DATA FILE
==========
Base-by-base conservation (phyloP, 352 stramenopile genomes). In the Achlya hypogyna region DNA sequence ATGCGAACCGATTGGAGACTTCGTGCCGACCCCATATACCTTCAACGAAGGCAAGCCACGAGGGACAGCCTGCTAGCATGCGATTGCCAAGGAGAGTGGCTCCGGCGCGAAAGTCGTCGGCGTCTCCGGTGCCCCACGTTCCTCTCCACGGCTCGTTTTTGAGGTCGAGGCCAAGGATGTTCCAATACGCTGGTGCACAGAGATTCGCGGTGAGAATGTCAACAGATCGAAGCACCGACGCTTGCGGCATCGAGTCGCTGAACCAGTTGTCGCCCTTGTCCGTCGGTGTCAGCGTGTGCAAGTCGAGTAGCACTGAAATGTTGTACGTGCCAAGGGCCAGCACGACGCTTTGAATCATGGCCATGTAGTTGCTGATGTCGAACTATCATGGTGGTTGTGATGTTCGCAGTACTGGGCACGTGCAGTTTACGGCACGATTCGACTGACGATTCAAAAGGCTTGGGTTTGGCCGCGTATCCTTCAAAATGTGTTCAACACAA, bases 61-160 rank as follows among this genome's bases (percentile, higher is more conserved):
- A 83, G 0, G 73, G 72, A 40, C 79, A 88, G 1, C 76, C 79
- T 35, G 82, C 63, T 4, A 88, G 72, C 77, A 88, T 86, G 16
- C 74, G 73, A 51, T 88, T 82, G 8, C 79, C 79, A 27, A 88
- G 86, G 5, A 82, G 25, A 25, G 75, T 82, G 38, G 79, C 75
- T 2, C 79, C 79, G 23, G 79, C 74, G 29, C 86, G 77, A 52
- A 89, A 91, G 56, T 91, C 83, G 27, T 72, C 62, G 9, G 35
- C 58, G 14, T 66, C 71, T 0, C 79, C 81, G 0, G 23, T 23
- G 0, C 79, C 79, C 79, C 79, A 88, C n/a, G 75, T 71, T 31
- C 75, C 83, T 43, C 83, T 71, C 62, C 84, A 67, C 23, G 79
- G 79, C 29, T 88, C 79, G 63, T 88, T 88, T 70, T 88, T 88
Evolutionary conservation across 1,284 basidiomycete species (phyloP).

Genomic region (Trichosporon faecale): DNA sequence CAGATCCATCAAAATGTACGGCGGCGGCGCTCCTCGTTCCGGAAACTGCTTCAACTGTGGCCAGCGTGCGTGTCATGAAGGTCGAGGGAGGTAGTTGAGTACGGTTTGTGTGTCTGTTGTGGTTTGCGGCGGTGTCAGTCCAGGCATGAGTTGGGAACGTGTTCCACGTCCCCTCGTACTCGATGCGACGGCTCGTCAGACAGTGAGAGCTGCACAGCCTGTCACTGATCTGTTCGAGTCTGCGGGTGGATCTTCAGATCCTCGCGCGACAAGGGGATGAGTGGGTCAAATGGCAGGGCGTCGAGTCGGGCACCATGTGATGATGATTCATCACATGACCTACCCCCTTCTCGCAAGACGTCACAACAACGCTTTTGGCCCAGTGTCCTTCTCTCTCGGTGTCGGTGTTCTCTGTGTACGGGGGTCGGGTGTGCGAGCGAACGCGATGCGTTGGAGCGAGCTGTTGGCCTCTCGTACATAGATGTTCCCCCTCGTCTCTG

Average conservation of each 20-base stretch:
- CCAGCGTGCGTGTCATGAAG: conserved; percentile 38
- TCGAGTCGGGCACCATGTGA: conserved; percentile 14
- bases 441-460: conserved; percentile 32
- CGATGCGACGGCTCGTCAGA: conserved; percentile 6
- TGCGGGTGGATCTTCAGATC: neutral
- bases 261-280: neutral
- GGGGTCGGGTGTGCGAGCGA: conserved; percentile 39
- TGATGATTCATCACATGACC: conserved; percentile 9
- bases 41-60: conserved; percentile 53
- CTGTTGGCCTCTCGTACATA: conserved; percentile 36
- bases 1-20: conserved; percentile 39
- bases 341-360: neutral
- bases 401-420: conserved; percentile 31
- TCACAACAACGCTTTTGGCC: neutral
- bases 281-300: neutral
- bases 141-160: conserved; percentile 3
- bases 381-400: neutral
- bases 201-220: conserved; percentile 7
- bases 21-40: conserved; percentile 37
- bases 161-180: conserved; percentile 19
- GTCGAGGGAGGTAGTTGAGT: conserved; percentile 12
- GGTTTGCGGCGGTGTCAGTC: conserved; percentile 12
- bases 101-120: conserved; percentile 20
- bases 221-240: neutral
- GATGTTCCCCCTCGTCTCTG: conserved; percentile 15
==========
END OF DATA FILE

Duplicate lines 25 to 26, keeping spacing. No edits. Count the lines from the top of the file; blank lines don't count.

- bases 1-20: conserved; percentile 39
- bases 341-360: neutral